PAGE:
Links to Other Sites
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Books may be bought online from Les Murray's two principal publishers:
Duffy & Snellgrove (Australia)
JM Meulenhoff (Netherlands) for Dutch translations of some major works. The site includes several extracts.
Solum Forlag (Norway) for Norwegian translations.
Wahlström & Widstrand (Sweden) for Swedish translations.
The Poetry Archive features its own recordings of Les Murray in 2001. Listen online to The Tin Wash Dish, Bats' Ultrasound, The Last Hellos, The Annals of Sheer, The Pay for Fosterage, The Climax of Factory Farming and The Meaning of Existence. A CD featuring all 55 of the recordings is available from the Poetry Bookshop Online, as are a generous selection of published titles:
Lyrikline recordings from 2000 of Les Murray reading Bats' Ultrasound, The Quality of Sprawl, Poetry and Religion, The Broad Bean Sermon, The Cows on the Killing Day, Quintets for Robert Morley, The Images Alone, Ernest Hemingway and the Latest Quake and Water-gardening in an Old Farm Dam (literaturWERKstatt Berlin):
BBC recordings of Les talking on Radio 3 on such subjects as 'rationalism and the dreamworld', Australian writing, the pros and cons of Australian universities and atrocity in the twentieth century:
Duffy & Snellgrove recording of Les Murray reading It Allows a Portrait in Line Scan at 15:
German translation of a selection from throughout Les Murray's oeuvre:
Russian translations of a good selection of poems by Regina Derieva:
Italian translations of three poems from the Rivista di poesia comparata:
Corniche, Dog Fox Field and Rainwater Tank:
.. includes English originals in parallel.
Dutch translation of The New Hieroglyphics:
The Australian Poetry Library is a reliable source of over 1,600 poems by Les Murray:
The Quadrant is an Australian literary magazine containing a number of poems by Les Murray, some of them not yet published in book form:
The Poetry Book Society (PBS) is an excellent way of keeping abreast of contemporary poetry, and is a cheap source of books and titles that are out of stock elsewhere:
The Poetry Resources site contains a wealth of poetry news, books and links to quality web resources:
Poem of the Week emails a poem once a week from an eclectic library. It is easy to subscribe to and unsubscribe from the service (which is free):
OzPoet, if they say so themselves, is the definitive gateway to contemporary Australian poetry:
Australia HQ offer a generous collection of links for explorers Australian poetry:
Australia's Cultural Network is also worth a visit:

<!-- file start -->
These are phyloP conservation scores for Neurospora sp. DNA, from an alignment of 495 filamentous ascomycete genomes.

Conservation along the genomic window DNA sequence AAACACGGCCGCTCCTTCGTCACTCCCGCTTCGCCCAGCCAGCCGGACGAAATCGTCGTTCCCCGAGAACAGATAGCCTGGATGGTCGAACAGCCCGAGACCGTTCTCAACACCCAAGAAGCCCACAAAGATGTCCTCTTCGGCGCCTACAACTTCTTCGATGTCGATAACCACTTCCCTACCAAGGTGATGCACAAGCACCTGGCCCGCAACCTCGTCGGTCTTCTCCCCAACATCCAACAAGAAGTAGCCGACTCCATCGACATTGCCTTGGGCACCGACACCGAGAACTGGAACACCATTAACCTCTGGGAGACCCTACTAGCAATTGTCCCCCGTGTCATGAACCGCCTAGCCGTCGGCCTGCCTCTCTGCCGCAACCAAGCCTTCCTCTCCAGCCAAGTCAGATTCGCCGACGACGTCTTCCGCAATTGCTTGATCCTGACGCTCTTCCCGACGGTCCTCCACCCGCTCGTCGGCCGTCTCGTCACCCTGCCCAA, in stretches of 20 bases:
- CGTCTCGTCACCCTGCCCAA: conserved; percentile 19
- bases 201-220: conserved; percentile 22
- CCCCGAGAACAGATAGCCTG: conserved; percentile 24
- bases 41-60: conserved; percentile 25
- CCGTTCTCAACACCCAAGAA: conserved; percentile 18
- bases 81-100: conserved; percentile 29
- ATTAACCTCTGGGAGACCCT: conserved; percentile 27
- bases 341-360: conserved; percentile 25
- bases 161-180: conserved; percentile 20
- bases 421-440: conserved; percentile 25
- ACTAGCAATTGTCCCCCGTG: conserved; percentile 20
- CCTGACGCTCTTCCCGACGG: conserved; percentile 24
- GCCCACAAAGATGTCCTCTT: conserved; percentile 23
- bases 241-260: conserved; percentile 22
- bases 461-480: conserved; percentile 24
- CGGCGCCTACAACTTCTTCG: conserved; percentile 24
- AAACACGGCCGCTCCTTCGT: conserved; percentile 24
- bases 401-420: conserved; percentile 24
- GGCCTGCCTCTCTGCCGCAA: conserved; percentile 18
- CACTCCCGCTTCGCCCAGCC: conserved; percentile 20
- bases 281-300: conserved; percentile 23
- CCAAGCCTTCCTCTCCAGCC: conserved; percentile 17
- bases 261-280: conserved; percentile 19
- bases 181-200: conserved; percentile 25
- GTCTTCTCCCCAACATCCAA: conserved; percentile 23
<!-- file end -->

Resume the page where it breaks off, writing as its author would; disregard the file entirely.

The 'other' Murray homepage:
As the home of quiet enthusiasms, the Bikwell website and newsletter offers intelligent editorial and contributions on a number of subjects (electronic subscription is free):
Being rather more than its name suggests, Renascence Editions is a massive collection of poetry and prose from 1477 to the end of the eighteenth century.
A Conversation with Les Murray
An interview from 2009 with J. Mark Smith at Grant MacEwan College in Edmonton, Alberta.
Embracing the Vernacular
An interview from 1991 with Noel Peacock from the journal Australian and New Zealand Studies in Canada (Vol. 7).
Enjoying the Afterlife
An short interview from 1999 when Les Murray spoke to the Herald/Dymocks literary luncheon (Sydney) . Includes sound in Streaming Real Audio format.
On Fredy Neptune
An interview from 1998 with Steven Matthews, who has written a study of Les Murray's poetry.
A 1997 interview with Andrew Billen of The Observer (a British newspaper).
See also: Les Murray Audio
Peter Porter's controversial review of the New Collected Poems, also from the Guardian (March 15, 2003):
(The poem referred to as "Futurity" is collected as "The Future", and "Rain Tank" is in fact "Rainwater Tank".)
Paul Cliff's article, A 'Bunyah Buddha Realm'?: Bioregional Approach To Les Murray's Heartland, is well-illustrated with photographs of Bunyah and environs taken by the Murray family (2002):
Google's Book Search is a good source of academic material on Les Murray; a number of pages of the books may be read online (Google login required, free):
The Complete Review has the best selection of Les Murray reviews:
The poet Ruth Padel's review of Fredy Neptune for the New York Times comes with a good-sized extract from the novel's opening chapter:
The New York University's Literature, Arts and Medicine Database has annotations on Burning Want, Hearing Impairment, The Last Hellos and Travels with John Hunter:
A substantial profile of Les Murray by Robert Potts (Guardian, 2004) describes the poet's life and work:
Poet John Kinsella's essay provides a useful Les Murray overview:
The new Google Books search engine is also worth consulting.
Macquarie University's dictionary of Australian English:
The best way to find other Les Murray resources on the net is to use a search engine like Google, which is incredibly quick and accurate, especially when the advanced search features are used. They also have a natty toolbar to facilitate searching:
If you are thinking of putting together a poetry website of your own, I would recommend the Yale Web Style Guide, which gives expert advice on all aspects of site design, and is published online in full:
The Metropolitan Museum of Art. Admittedly this hasn't much to do with Les Murray, but we think it is a fantastic site!